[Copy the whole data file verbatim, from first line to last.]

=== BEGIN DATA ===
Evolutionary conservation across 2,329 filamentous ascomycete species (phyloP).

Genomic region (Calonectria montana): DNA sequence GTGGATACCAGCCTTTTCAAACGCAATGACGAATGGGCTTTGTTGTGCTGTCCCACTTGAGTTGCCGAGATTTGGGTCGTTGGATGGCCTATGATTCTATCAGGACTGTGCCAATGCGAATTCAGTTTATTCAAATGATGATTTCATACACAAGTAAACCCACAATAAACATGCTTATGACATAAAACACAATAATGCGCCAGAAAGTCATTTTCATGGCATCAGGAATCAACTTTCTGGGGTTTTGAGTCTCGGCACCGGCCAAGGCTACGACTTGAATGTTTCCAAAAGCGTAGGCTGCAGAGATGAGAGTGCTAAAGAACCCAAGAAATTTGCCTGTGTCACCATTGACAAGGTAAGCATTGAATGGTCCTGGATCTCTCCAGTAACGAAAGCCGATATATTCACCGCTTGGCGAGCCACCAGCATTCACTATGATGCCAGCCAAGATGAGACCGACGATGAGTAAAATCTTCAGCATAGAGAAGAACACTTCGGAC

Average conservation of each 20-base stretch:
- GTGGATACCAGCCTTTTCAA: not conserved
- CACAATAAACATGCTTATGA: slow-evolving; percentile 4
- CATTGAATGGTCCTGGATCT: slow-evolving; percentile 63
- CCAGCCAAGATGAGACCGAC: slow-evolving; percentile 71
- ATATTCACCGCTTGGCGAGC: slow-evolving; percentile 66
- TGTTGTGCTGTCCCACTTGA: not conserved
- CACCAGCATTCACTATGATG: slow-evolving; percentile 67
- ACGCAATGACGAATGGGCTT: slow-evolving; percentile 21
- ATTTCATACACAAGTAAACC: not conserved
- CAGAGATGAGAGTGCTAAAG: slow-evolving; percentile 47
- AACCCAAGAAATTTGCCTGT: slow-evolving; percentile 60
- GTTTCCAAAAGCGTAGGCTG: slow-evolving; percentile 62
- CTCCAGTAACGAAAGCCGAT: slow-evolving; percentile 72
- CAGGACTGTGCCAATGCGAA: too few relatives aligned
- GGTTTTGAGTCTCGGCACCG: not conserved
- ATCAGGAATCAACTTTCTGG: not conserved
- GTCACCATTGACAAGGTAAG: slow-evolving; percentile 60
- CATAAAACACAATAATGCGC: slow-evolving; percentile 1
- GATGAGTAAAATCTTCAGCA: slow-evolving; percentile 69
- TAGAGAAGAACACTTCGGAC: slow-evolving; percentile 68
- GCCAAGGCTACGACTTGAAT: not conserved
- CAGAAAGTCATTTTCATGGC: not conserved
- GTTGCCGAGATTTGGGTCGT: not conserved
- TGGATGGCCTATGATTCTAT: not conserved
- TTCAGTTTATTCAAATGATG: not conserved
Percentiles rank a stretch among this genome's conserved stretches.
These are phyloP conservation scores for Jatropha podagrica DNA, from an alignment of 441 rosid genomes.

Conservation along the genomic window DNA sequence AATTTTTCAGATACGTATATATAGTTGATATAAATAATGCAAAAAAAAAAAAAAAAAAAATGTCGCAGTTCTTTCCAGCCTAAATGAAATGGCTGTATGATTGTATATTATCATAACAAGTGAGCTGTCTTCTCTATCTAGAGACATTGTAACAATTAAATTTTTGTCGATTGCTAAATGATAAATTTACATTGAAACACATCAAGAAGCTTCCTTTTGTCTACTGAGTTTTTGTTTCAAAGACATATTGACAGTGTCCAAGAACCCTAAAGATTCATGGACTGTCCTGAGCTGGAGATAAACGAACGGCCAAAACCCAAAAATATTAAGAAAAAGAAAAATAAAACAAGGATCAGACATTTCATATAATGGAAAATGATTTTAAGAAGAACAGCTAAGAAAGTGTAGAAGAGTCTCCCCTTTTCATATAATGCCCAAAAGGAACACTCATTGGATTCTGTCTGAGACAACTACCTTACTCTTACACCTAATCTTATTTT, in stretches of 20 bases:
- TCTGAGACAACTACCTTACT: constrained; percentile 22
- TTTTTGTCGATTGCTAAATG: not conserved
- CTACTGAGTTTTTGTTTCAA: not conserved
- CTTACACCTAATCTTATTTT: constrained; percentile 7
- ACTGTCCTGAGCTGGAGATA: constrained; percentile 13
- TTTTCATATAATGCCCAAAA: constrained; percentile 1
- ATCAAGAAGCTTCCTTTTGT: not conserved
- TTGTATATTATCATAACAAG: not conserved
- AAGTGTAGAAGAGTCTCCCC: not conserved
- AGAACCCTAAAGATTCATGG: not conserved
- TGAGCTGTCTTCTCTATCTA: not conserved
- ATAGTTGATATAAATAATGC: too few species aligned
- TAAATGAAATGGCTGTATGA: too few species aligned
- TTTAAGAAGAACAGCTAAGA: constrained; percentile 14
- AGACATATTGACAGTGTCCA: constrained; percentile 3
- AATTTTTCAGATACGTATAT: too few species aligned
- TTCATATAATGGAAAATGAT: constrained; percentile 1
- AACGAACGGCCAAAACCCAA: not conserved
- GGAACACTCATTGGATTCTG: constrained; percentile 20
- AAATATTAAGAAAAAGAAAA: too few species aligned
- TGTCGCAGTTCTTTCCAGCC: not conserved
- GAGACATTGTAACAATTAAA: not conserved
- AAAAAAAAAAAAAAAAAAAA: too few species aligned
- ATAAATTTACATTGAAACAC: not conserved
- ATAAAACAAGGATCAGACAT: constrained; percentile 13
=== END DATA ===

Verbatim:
Evolutionary conservation across 2,329 filamentous ascomycete species (phyloP).

Genomic region (Calonectria montana): DNA sequence GTGGATACCAGCCTTTTCAAACGCAATGACGAATGGGCTTTGTTGTGCTGTCCCACTTGAGTTGCCGAGATTTGGGTCGTTGGATGGCCTATGATTCTATCAGGACTGTGCCAATGCGAATTCAGTTTATTCAAATGATGATTTCATACACAAGTAAACCCACAATAAACATGCTTATGACATAAAACACAATAATGCGCCAGAAAGTCATTTTCATGGCATCAGGAATCAACTTTCTGGGGTTTTGAGTCTCGGCACCGGCCAAGGCTACGACTTGAATGTTTCCAAAAGCGTAGGCTGCAGAGATGAGAGTGCTAAAGAACCCAAGAAATTTGCCTGTGTCACCATTGACAAGGTAAGCATTGAATGGTCCTGGATCTCTCCAGTAACGAAAGCCGATATATTCACCGCTTGGCGAGCCACCAGCATTCACTATGATGCCAGCCAAGATGAGACCGACGATGAGTAAAATCTTCAGCATAGAGAAGAACACTTCGGAC

Average conservation of each 20-base stretch:
- GTGGATACCAGCCTTTTCAA: not conserved
- CACAATAAACATGCTTATGA: slow-evolving; percentile 4
- CATTGAATGGTCCTGGATCT: slow-evolving; percentile 63
- CCAGCCAAGATGAGACCGAC: slow-evolving; percentile 71
- ATATTCACCGCTTGGCGAGC: slow-evolving; percentile 66
- TGTTGTGCTGTCCCACTTGA: not conserved
- CACCAGCATTCACTATGATG: slow-evolving; percentile 67
- ACGCAATGACGAATGGGCTT: slow-evolving; percentile 21
- ATTTCATACACAAGTAAACC: not conserved
- CAGAGATGAGAGTGCTAAAG: slow-evolving; percentile 47
- AACCCAAGAAATTTGCCTGT: slow-evolving; percentile 60
- GTTTCCAAAAGCGTAGGCTG: slow-evolving; percentile 62
- CTCCAGTAACGAAAGCCGAT: slow-evolving; percentile 72
- CAGGACTGTGCCAATGCGAA: too few relatives aligned
- GGTTTTGAGTCTCGGCACCG: not conserved
- ATCAGGAATCAACTTTCTGG: not conserved
- GTCACCATTGACAAGGTAAG: slow-evolving; percentile 60
- CATAAAACACAATAATGCGC: slow-evolving; percentile 1
- GATGAGTAAAATCTTCAGCA: slow-evolving; percentile 69
- TAGAGAAGAACACTTCGGAC: slow-evolving; percentile 68
- GCCAAGGCTACGACTTGAAT: not conserved
- CAGAAAGTCATTTTCATGGC: not conserved
- GTTGCCGAGATTTGGGTCGT: not conserved
- TGGATGGCCTATGATTCTAT: not conserved
- TTCAGTTTATTCAAATGATG: not conserved
Percentiles rank a stretch among this genome's conserved stretches.
These are phyloP conservation scores for Jatropha podagrica DNA, from an alignment of 441 rosid genomes.

Conservation along the genomic window DNA sequence AATTTTTCAGATACGTATATATAGTTGATATAAATAATGCAAAAAAAAAAAAAAAAAAAATGTCGCAGTTCTTTCCAGCCTAAATGAAATGGCTGTATGATTGTATATTATCATAACAAGTGAGCTGTCTTCTCTATCTAGAGACATTGTAACAATTAAATTTTTGTCGATTGCTAAATGATAAATTTACATTGAAACACATCAAGAAGCTTCCTTTTGTCTACTGAGTTTTTGTTTCAAAGACATATTGACAGTGTCCAAGAACCCTAAAGATTCATGGACTGTCCTGAGCTGGAGATAAACGAACGGCCAAAACCCAAAAATATTAAGAAAAAGAAAAATAAAACAAGGATCAGACATTTCATATAATGGAAAATGATTTTAAGAAGAACAGCTAAGAAAGTGTAGAAGAGTCTCCCCTTTTCATATAATGCCCAAAAGGAACACTCATTGGATTCTGTCTGAGACAACTACCTTACTCTTACACCTAATCTTATTTT, in stretches of 20 bases:
- TCTGAGACAACTACCTTACT: constrained; percentile 22
- TTTTTGTCGATTGCTAAATG: not conserved
- CTACTGAGTTTTTGTTTCAA: not conserved
- CTTACACCTAATCTTATTTT: constrained; percentile 7
- ACTGTCCTGAGCTGGAGATA: constrained; percentile 13
- TTTTCATATAATGCCCAAAA: constrained; percentile 1
- ATCAAGAAGCTTCCTTTTGT: not conserved
- TTGTATATTATCATAACAAG: not conserved
- AAGTGTAGAAGAGTCTCCCC: not conserved
- AGAACCCTAAAGATTCATGG: not conserved
- TGAGCTGTCTTCTCTATCTA: not conserved
- ATAGTTGATATAAATAATGC: too few species aligned
- TAAATGAAATGGCTGTATGA: too few species aligned
- TTTAAGAAGAACAGCTAAGA: constrained; percentile 14
- AGACATATTGACAGTGTCCA: constrained; percentile 3
- AATTTTTCAGATACGTATAT: too few species aligned
- TTCATATAATGGAAAATGAT: constrained; percentile 1
- AACGAACGGCCAAAACCCAA: not conserved
- GGAACACTCATTGGATTCTG: constrained; percentile 20
- AAATATTAAGAAAAAGAAAA: too few species aligned
- TGTCGCAGTTCTTTCCAGCC: not conserved
- GAGACATTGTAACAATTAAA: not conserved
- AAAAAAAAAAAAAAAAAAAA: too few species aligned
- ATAAATTTACATTGAAACAC: not conserved
- ATAAAACAAGGATCAGACAT: constrained; percentile 13